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Heels! and What a Weekend!

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What a weekend. That's all I can say. A roller-coaster weekend of air travel, visits with the grandchildren who each grew a foot at a least since last visit, meeting a precious, new granddaughter for the first time, elation and joy and love turned to shock and horror with the news of the shootings in Orlando then coming home again to settle back down into ... life.  And then, learning of the sad accident and death of Mark Russell -- a treasured horseman. 

Advice to all?  Take one day at a time. Cherish each moment of every day. With your loved ones, your friends, your fur-critters ... one moment at a time. Life is such a wisp of spirit and one just never knows what's just around the next minute marker on the clock. 

My mind is a whirlwind still ... and I am late for this Monday's writing. I tried to write while on the plane but that just didn't work out for me. Trying to type on a kindle pad just doesn't cut it. Fat fingers on tiny keys with the most extraordinary auto-correct.  *sigh* ... and so, I sit and write now, 9 o'clock on Monday night. But hey -- I have deadlines, you know. 

So given that anything I might author from my mind still full of fog and cobwebs probably would't make too much sense, I thought I'd share a snippet from my book, "10 Secrets to Healthy Hooves" ... (presently in the process of being revised for 2nd printing and available in e-book or Kindle only at present time) ... and so I now share with you the following food for thought:



"Recent publishings from a well noted German Veterinarian notes that long heels will leave a coronary hairline in less than the optimal 30* angle indicating the Coffin Bone does not rest parallel to the ground. While “close to” ground parallel state of the Coffin Bone is ideal, every hoof is different and one cannot take a noted “number” and apply that number to every hoof on every horse. If a horse were to live on level, firm, hard, ground then a ground parallel Coffin Bone would be ideal. However, many horses live on sand or soft pasture and when the heels are trimmed such that the Coffin Bone is depicted as ground parallel, it will obtain a negative palmar angle when the hoof is loading heel first into the soft ground.  This puts undue stress on the tendons and ligaments that support the equine digit causing inflammation, tearing and other insults to the tissue internally. No one can say with absolute certainty that a 30* angle of the hairline depicting a ground parallel Coffin bone is correct for “every” horse. All factors must be taken into consideration – the horse’s environment and husbandry, natural movement of the horse, general health of the hooves, general health of the lower limbs and their supportive tissues and extent of the movement of the horse.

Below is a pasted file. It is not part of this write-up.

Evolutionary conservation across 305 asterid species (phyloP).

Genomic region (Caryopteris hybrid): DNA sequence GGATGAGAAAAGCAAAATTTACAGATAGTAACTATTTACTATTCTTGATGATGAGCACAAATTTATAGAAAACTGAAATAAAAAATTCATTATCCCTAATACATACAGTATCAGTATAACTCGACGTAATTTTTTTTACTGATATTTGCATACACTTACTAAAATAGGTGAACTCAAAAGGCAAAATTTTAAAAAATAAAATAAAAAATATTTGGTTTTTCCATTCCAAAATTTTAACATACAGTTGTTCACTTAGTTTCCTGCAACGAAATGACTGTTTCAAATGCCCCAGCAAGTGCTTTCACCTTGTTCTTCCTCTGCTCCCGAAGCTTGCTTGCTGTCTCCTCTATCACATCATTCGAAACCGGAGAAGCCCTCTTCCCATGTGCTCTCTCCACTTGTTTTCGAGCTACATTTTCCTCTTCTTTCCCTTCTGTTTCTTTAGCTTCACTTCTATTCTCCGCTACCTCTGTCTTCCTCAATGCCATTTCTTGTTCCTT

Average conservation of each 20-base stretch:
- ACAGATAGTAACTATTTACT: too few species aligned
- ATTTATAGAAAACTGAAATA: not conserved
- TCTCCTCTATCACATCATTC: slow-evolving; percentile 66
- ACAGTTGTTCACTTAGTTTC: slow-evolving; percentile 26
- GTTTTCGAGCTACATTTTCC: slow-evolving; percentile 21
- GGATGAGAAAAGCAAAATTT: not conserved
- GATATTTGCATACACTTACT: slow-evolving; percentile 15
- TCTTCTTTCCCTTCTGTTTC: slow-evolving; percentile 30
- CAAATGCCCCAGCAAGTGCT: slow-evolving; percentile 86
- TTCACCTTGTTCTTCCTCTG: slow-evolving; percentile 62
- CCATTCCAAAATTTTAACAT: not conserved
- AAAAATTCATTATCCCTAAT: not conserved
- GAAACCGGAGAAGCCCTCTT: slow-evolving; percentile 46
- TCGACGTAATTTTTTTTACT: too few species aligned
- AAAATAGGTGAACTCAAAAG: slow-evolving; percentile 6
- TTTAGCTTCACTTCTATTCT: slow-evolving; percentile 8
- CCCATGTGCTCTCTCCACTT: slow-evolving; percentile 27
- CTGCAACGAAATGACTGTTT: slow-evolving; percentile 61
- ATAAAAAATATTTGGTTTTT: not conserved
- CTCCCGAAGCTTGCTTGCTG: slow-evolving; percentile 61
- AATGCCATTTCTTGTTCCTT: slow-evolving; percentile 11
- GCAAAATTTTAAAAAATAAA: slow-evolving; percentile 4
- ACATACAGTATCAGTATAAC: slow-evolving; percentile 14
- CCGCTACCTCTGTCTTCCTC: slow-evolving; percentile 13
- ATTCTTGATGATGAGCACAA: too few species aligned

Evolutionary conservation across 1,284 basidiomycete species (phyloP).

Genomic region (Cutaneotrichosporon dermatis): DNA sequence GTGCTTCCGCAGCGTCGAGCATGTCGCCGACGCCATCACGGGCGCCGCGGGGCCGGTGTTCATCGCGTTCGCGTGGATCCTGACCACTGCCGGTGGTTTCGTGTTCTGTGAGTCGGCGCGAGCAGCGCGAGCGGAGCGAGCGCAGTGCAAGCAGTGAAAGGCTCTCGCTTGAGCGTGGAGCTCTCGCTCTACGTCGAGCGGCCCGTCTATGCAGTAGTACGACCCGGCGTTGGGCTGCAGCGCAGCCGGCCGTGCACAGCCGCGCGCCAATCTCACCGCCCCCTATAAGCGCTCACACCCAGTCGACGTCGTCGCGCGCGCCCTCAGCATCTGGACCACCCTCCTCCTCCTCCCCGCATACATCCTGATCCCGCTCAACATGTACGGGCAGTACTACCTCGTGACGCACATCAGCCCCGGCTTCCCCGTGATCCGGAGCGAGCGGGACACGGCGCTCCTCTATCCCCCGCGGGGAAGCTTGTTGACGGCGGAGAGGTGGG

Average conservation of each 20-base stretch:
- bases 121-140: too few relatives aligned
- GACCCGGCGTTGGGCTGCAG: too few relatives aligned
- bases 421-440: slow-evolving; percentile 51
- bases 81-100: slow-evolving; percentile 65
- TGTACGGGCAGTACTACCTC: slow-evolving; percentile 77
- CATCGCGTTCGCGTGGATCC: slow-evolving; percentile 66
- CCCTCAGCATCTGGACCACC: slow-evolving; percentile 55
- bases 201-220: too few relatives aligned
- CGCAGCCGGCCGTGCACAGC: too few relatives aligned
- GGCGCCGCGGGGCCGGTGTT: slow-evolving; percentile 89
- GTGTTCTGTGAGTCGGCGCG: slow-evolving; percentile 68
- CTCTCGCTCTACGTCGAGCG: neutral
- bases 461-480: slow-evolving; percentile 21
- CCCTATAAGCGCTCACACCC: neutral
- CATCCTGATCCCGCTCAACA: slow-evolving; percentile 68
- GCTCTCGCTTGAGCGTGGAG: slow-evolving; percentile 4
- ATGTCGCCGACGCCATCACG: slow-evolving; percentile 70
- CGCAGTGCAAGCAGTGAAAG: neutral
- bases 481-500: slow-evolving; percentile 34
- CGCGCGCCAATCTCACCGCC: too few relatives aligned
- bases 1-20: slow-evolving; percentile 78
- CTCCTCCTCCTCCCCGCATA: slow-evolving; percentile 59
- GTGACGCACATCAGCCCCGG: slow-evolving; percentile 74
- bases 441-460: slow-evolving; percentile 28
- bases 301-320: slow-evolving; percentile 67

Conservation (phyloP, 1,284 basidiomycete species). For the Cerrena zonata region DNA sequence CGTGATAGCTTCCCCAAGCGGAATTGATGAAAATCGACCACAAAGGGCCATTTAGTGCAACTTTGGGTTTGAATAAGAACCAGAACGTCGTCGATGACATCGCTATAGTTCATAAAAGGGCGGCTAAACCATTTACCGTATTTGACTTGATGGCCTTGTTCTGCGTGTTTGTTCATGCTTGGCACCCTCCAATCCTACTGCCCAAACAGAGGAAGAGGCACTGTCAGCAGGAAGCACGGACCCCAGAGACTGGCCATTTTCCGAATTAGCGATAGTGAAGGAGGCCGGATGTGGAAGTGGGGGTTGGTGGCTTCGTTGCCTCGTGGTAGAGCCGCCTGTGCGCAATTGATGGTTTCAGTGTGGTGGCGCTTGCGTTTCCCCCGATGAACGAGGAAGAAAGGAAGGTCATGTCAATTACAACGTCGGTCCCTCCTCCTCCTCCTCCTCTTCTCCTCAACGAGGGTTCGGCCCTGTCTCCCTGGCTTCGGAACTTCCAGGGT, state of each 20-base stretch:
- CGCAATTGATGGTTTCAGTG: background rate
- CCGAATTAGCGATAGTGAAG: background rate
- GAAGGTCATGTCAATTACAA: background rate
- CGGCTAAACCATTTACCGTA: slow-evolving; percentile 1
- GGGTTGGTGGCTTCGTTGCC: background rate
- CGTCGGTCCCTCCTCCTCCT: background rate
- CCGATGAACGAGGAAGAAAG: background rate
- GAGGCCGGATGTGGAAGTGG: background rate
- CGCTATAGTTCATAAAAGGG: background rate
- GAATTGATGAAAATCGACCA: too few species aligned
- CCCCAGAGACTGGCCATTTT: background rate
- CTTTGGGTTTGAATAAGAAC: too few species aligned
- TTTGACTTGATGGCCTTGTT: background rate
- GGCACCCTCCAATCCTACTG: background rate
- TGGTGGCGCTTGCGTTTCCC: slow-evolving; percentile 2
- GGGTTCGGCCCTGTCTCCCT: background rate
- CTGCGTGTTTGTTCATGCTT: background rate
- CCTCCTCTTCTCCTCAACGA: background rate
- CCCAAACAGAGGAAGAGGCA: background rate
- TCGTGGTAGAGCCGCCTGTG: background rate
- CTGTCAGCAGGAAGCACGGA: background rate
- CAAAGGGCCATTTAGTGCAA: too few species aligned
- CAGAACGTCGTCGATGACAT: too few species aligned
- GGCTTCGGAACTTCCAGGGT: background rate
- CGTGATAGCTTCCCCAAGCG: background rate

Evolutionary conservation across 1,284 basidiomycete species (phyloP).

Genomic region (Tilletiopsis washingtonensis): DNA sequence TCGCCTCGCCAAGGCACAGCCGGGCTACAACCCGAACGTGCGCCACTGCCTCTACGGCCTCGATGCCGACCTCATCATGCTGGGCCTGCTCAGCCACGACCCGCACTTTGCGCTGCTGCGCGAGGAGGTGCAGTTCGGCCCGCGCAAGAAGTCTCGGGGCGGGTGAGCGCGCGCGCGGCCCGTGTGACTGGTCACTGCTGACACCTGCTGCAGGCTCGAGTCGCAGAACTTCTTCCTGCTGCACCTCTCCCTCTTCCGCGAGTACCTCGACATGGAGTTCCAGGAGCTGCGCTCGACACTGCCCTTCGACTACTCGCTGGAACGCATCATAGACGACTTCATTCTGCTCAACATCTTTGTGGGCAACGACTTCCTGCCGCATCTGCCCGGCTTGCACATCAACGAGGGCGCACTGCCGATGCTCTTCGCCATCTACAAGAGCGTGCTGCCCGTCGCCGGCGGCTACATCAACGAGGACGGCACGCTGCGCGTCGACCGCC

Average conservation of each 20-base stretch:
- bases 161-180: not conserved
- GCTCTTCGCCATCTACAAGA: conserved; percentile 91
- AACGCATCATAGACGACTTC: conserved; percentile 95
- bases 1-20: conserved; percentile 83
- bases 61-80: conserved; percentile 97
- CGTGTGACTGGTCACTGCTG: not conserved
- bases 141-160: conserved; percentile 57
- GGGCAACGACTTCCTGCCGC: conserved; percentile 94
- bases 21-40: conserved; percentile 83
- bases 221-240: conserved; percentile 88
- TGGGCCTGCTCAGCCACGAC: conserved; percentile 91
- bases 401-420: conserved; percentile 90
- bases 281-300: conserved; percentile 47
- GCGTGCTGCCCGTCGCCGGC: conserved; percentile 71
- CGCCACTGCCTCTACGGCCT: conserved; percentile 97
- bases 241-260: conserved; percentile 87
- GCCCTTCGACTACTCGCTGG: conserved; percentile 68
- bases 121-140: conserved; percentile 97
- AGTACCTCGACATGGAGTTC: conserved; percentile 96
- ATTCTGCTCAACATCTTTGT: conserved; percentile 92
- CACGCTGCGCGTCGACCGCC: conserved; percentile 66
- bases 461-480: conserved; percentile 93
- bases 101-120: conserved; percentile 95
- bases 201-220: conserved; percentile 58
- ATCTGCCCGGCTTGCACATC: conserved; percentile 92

General guidelines for trimming a horse’s heels leaves a few mm one way or the other both in height of the heels and the angle or the coronary hairline. 24* - 28* seems to hold the general consensus whereupon damages are not forthcoming to the internal structures of the hoof and lower limb. This gives enough lee-way for the heels to sink into soft ground but still reduce the concussion on the toe on harder, firm, solid ground. This means that heels that are trimmed to about ¼ to 3/8ths inch above live sole at the seat of corn and brought back to the widest point of the frog give generally favorable results in terms of soundness and wellness of the hoof and lower limbs.

   

One can see the negative palmar angle of this hoof where the bottom of the P3 is angled negatively to the Ground Plan and causes a broken back axis of the foot and lower limb."

Pete Ramey says there should be about an inch of collateral groove depth from the deepest part of the sulci to the heel buttress to ensure correct heel height and support for the back of the hoof. But remember -- as with everything to do with horses, "it depends" ...  on what you ask?  On the individual need of the individual "hoof in hand" on the "horse in hand".  Those of you reading this who have gone through my NHC101 course or who have followed my posts over the years know that saying well.

If you have a tender footed horse, take a look at the heels and tell me what you see.

Of course, as always, questions and comments are welcomed. Would love to discuss this with you all!     

 

Gwenyth Browning Jones Santagate is the best-selling author of 10 Secrets to Healthy Hooves as well as a noted author for various international equine publications includingThe Horses Hoof, Equine Wellness, Natural Horse Planet as well as a contributing author for the 2001 United States Federal Mounted Border Patrol Training Manual. For the last 37+ years, she has maintained healthy hooves with natural trimming on thousands of horses and specialized in pathological rehabilitation hoofcare for the last 18 years. She and her husband John keep a small herd of their own equine in SW Florida and continue to offer consults for horses in need. For further information please click here:  www.thepenzancehorse.com/2012/RESUME.pdf

 

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